Use

Now, as to where this stuff might be used, well, I can only think of a few thousand things...

  1. Quartz is probably still more powerful, but the implementation and usage are hackneyed - this new approach will feel much more elegant. You could probably get away with removing the old Quartz code and using this for most of your implementation needs.
  2. Because Spring's implementations are swappable, you could back this functionality with varying TaskExecutors/TaskSchedulers of your own implementation, if you wanted.
  3. The obvious use case is that you can now remove CRON, Autosys, Flux and any number of other third-party, dedicated middleware schedulers from your architecture (if you're only using them to run Java services.)
  4. As with Spring itself, this abstraction is useful because you can deploy it inside of a web applicatior or any other place you can imagine Spring running, so you don't need to install a scheduler if you just want something run periodically inside your web container
  5. If you have a Spring Batch job, this might be an ideal way to kick the jobs off periodically. You need to start processing the billing batch every night at 2am, but only on weekdays? This is a match made in heaven! How you get a Batch job to start running is left mainly as an exercise to the user. I recommend using an ESB (like Spring Integration) to react to events, or using a scheduler like this task namespace (or Quartz) to kick the jobs off.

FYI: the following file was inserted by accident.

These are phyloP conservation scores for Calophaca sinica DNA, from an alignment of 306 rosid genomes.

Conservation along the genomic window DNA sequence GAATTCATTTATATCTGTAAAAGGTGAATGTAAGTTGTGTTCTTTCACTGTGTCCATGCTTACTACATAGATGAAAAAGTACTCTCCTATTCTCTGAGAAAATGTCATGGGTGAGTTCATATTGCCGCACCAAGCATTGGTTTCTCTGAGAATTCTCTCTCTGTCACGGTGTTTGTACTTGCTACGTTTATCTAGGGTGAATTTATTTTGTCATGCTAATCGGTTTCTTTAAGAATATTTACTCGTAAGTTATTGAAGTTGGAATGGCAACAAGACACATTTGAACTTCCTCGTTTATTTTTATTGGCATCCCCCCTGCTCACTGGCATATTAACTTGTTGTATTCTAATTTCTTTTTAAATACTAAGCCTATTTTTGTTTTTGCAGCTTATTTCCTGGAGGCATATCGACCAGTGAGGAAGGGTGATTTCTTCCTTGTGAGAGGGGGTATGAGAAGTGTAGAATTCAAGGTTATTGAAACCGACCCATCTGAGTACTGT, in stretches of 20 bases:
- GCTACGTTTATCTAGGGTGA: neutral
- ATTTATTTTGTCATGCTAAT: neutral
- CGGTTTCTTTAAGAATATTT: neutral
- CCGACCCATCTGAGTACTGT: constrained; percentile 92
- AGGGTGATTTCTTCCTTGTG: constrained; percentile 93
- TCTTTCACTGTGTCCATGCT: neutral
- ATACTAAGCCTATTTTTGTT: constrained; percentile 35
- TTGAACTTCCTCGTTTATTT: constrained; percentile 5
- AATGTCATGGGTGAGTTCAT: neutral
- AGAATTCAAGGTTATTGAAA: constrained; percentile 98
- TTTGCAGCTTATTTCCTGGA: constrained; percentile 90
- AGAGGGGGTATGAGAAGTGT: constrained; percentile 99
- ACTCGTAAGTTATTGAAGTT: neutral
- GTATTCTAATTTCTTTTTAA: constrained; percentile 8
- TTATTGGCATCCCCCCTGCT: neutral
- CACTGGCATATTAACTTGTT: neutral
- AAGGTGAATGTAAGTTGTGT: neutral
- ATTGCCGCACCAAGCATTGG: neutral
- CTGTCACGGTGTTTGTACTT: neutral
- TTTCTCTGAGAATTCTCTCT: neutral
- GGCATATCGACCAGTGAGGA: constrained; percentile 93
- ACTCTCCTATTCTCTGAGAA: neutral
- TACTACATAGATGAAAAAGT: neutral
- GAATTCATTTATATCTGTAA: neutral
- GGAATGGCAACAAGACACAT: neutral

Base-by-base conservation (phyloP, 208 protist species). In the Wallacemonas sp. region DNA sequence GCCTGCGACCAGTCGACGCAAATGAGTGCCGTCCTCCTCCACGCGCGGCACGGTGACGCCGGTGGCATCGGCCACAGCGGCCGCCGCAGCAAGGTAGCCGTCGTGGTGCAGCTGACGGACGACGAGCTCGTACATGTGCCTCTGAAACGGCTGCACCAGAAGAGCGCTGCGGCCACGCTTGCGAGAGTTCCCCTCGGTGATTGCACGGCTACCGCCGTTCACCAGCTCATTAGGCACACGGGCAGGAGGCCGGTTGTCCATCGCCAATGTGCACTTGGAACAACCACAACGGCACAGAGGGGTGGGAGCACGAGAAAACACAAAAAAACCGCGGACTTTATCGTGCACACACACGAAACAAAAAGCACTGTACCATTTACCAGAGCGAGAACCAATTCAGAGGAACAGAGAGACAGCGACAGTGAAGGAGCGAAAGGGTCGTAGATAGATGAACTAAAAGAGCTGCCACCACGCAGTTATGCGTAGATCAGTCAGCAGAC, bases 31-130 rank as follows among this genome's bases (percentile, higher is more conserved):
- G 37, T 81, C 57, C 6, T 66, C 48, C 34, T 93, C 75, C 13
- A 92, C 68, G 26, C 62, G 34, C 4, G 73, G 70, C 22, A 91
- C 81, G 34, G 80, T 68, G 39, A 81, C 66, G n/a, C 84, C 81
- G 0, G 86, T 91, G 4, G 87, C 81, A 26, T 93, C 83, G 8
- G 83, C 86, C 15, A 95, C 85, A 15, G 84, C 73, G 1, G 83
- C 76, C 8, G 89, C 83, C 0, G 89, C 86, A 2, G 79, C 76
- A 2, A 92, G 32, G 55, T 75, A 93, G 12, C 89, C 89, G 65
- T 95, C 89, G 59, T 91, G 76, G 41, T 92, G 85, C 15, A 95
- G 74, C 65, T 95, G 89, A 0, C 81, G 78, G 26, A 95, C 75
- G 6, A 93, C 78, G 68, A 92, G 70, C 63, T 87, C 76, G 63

6. Spring Integration has a gateway mechanism that lets you front what is essentially a send (and/or) recieve operation on a channel (think: JMS queue/topic) with a method on an interface. I love this feature and use it a lot because I don't want to surface JMS queues / topics to the client (that's a little too loose and decoupled an API!). I also use it because it allows me to model fire-n-forget messaging using Java interfaces, which is exactly what the @Async annotation does. The other benefit of the Spring Integration feature is that the processing leaves the VM and goes somewhere to finish (ostensibly, wherever the consumer for the topic/queue lives) the job and then return the result. This provides scalability benefits to both the client and the server, whereas the @Async annotation would only increase the thoroughput of the client, in this case: processing still takes place on the node with the @Async annotation, it's simply deferred... Deferment is a valid way to increase capacity while decreasing thoroughput.